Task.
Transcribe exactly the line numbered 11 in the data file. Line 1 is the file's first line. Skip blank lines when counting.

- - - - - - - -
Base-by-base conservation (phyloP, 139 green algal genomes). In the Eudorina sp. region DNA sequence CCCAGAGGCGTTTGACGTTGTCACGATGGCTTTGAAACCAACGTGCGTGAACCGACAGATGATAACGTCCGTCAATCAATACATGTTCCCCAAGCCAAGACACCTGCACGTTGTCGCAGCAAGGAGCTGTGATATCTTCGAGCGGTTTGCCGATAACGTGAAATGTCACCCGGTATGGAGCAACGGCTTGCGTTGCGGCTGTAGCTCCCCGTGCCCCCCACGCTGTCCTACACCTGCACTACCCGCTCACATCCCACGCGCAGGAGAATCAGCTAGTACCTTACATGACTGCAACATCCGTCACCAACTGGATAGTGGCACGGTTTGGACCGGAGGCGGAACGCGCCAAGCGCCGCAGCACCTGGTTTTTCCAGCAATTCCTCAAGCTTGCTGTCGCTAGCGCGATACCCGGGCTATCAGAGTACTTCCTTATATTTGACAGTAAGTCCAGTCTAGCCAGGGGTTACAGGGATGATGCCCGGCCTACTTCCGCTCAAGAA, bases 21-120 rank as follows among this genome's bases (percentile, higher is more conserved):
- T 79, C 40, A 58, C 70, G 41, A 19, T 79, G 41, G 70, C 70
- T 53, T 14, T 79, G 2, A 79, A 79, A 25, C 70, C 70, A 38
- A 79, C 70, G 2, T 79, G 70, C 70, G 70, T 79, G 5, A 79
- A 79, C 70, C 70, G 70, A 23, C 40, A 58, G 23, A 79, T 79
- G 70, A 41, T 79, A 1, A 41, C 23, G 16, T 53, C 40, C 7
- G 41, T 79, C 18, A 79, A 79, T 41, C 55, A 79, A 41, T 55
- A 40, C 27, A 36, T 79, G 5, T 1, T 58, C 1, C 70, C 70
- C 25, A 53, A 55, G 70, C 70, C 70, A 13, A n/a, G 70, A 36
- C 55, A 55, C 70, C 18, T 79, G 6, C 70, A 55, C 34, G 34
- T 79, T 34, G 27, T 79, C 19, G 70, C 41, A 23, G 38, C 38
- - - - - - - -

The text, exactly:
- T 79, T 34, G 27, T 79, C 19, G 70, C 41, A 23, G 38, C 38